Re “Focus on Immigration Crimes Is Said to Shortchange Other Cases” (front page, Jan. 12): The FBI remains highly committed to the investigation of public corruption and organized crime.
First, uncovering and investigating public corruption by public officials at all levels remains the top criminal priority for the FBI. Today, more FBI agents are assigned to public corruption than ever before, an increase of 38 percent since 2003. Over the past three years, the FBI helped prosecute nearly 2,500 corrupt local, state, and federal officials—a substantial increase over the previous three years and the highest number of prosecutions for such a period ever.
Second, after 9/11, with the FBI’s shift of some resources to fight terrorism, the larger white-collar crime program was restructured. Fewer cases were opened involving “low-hanging fruit” investigations and comparatively small amounts of money. State and local authorities have the jurisdiction to investigate these crimes. FBI resources have targeted corporate and securities fraud, which poses the greatest threat to the nation’s economic security.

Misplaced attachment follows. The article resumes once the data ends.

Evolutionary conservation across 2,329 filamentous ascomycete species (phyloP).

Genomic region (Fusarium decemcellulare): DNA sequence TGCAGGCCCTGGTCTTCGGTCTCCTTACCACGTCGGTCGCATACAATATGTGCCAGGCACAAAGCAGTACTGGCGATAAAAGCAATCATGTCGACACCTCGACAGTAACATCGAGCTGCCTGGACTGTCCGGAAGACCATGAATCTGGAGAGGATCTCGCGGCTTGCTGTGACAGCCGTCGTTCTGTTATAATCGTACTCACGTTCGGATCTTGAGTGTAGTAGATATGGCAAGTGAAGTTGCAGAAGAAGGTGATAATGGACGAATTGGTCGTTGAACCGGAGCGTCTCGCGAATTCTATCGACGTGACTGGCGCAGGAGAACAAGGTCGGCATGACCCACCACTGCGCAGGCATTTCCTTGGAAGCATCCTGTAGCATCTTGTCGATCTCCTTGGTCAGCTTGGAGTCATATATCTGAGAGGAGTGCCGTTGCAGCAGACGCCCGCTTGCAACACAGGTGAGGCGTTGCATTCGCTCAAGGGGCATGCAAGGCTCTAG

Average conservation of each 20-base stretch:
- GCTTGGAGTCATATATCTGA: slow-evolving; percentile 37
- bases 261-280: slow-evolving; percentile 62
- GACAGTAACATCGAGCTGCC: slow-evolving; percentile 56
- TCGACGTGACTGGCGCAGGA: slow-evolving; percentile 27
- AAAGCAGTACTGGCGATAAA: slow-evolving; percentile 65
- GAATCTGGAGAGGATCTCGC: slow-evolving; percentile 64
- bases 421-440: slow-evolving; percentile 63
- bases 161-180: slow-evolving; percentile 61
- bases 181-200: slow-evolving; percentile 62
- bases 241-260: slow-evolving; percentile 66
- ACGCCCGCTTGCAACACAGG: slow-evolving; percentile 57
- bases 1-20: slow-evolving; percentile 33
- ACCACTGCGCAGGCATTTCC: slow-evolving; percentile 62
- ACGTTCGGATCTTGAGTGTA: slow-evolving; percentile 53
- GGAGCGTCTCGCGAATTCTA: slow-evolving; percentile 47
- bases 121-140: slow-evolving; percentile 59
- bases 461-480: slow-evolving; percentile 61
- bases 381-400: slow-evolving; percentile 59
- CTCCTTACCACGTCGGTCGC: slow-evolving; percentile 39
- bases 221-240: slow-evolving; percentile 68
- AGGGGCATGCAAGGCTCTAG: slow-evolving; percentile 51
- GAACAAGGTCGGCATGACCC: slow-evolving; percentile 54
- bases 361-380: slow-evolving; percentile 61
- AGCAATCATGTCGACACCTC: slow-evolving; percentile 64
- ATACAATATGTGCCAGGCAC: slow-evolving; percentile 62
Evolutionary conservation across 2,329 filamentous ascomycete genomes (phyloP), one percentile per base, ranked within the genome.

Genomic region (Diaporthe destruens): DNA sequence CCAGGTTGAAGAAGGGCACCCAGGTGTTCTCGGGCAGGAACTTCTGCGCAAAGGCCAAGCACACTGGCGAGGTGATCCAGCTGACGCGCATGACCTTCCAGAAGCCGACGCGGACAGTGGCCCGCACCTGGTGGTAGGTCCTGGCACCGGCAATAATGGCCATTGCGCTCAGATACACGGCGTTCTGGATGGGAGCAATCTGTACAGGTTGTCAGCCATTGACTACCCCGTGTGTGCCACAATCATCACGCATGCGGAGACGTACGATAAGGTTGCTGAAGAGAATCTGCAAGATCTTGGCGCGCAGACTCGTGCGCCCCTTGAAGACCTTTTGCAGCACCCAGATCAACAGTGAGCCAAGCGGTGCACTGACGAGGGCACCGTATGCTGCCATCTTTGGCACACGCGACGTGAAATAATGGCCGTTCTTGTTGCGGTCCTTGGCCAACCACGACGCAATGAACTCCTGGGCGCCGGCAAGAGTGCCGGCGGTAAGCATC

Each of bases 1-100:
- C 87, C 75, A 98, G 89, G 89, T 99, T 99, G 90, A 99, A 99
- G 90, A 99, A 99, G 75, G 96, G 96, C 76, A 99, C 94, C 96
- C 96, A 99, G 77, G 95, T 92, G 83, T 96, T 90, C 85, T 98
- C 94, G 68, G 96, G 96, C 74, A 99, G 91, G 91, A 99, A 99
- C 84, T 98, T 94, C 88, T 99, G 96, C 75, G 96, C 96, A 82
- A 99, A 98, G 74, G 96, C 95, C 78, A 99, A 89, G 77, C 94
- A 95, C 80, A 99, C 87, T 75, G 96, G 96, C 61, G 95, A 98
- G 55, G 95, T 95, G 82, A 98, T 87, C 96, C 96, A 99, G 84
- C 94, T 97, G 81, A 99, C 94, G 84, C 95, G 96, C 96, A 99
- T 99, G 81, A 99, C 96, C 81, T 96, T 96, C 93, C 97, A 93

Finally, today there are three times as many organized-crime task forces across the country and around the world than at the time of 9/11. Given the counterterrorism and counterintelligence demands, there are fewer FBI agents dedicated to organized crime. But the impact has not diminished: More arrests were made last year than in any year since 2001.
Necessarily, following the terrorist attacks of 9/11, the FBI shifted resources to strengthen national security. But there has been no reduction in its commitment to keep America safe—whether from traditional crimes, terrorism, or foreign intelligence collection.
John J. Miller
FBI Assistant Director
for Public Affairs